Home > Articles > Drinking Through the Recession
Drinking Through the Recession
For smart consumers, trading down in price doesn't have to mean trading down in quality.
by Mike Supple
published: 05 May 2010 | Comments
Tough economic times mean more reasons to drink but less money to make it happen. Whether drinking to fight the depression of losing a job or simply to enjoy the extra leisure time afforded by reduced hours at work, the only way to keep volume up while sticking to a reduced budget is to trade down in price - and consumers are doing just that.
Americans Are Drinking More While Spending Less
Studies done by independent companies around the globe all show the same general trends: consumption of wine in the US has risen during the recession while the total retail value has decreased. Research by The Nielsen Company also shows a 2% increase in US wine consumption in 2009, and data from RNCOS suggests the trend will continue for the next three years, putting the US on target to become the largest wine consumer globally by 2012. Fortunately for smart consumers trying to make the best of a difficult economy, trading down in price doesn't have to mean trading down in quality.
Lower Price Doesn't Always Mean Lower Quality
Wineries, restaurants and retail shops all feel the squeeze during a recession. The wine was already made so it needs to be sold - and this creates a buyer's market. Restaurants get hit particularly hard because they charge more than retailers for the same bottle of wine (often 100% more), leading consumers to buy retail and drink at home. The wineries and retailers have two choices: lower prices to attract more business or keep prices steady and hope consumers will remain loyal.
Recognizing that betting on customer loyalty during a bad economy is playing with fire, most retailers go the route of cutting prices and promoting wines from wineries that are willing to adjust their prices. Consumers respond to these big sales and new promotions, and for good reason: while more money doesn't always mean a better wine, it is generally a pretty good indicator. A wine on sale from $15 to $7 is probably better than a wine that is $7 year in and year out.
Get the Biggest Bang for your Buck
As a savvy consumer with a hankering for a good drink despite the sluggish economy, where do you turn? Here are a few quick tips to help ensure you're spending your money wisely and still enjoying every last drop in the bottle.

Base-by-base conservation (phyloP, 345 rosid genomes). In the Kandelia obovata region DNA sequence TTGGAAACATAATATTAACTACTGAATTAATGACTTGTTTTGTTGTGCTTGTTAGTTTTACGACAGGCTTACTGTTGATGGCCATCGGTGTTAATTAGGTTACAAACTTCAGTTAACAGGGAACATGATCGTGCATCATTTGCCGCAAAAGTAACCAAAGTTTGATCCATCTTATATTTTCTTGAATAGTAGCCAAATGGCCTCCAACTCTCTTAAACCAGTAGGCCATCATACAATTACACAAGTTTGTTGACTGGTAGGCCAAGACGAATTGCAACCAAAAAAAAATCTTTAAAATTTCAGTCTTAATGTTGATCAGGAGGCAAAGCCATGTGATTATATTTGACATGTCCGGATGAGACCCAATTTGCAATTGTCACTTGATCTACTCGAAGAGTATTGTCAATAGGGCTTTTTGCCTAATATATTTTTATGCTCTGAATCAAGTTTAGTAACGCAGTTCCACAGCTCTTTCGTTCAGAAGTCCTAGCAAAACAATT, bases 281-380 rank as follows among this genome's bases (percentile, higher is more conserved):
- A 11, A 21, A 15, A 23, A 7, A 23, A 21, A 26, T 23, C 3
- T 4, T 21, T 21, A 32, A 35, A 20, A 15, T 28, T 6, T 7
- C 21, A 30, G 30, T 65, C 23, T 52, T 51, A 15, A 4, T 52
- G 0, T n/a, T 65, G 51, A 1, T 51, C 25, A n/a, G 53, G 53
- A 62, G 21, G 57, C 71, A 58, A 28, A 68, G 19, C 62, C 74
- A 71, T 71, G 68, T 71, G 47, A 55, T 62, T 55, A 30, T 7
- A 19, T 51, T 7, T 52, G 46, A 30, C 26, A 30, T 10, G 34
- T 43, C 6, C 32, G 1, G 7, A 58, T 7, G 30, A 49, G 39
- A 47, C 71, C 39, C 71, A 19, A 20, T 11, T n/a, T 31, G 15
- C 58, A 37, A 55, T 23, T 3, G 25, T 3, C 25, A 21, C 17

- Buy wines you don't recognize. If you suddenly see a bunch of new labels in your price range, check the tags - you could be looking at some great wines with big price reductions. Why spend $10 on a bottle that is always $10 when you can spend $11 on something new that usually goes for $20? These new bottles suddenly in your price range can expand your enjoyment of wine whereas wine that is always super cheap is still crappy.
- Don't buy directly from the winery. These guys sell at full retail markup in the winery to avoid the risk of undercutting the retailers that sell their wine. Nine times out of ten, you will find the same wine on sale for a better price at any wine shop. Note: This is only true for the big names that you find in every store. The small, boutique wineries don't face the same problem of competing with many wine shops, and often the only place to find their wine is at the winery.
- Go to more than one liquor store. Different shops have different standard markups, and different buyers get different wholesale discounts. Your favorite wine may be full price at your local haunt while it's half-off two blocks down the street.
- Use the internet. Yes, the Internet is available on computers now. Contrary to popular belief, it is good for more than watching dumb animal videos at work and surfing...um...whatever it is you're surfing at home. It's also a great resource for discount booze. Two great wine search engines can help you find a particular bottle at the best price: WineZap and Wine-Searcher. If exploring great new deals is more your speed, there are several sites like Wine Woot, JJ Buckley and Cinderella Wine that have regular offers for wines at huge discounts - often more than 50% cheaper than anywhere else. If something from one of these places strikes your fancy, be ready to pull the trigger. As with all good things, the best wine deals sell out in hours!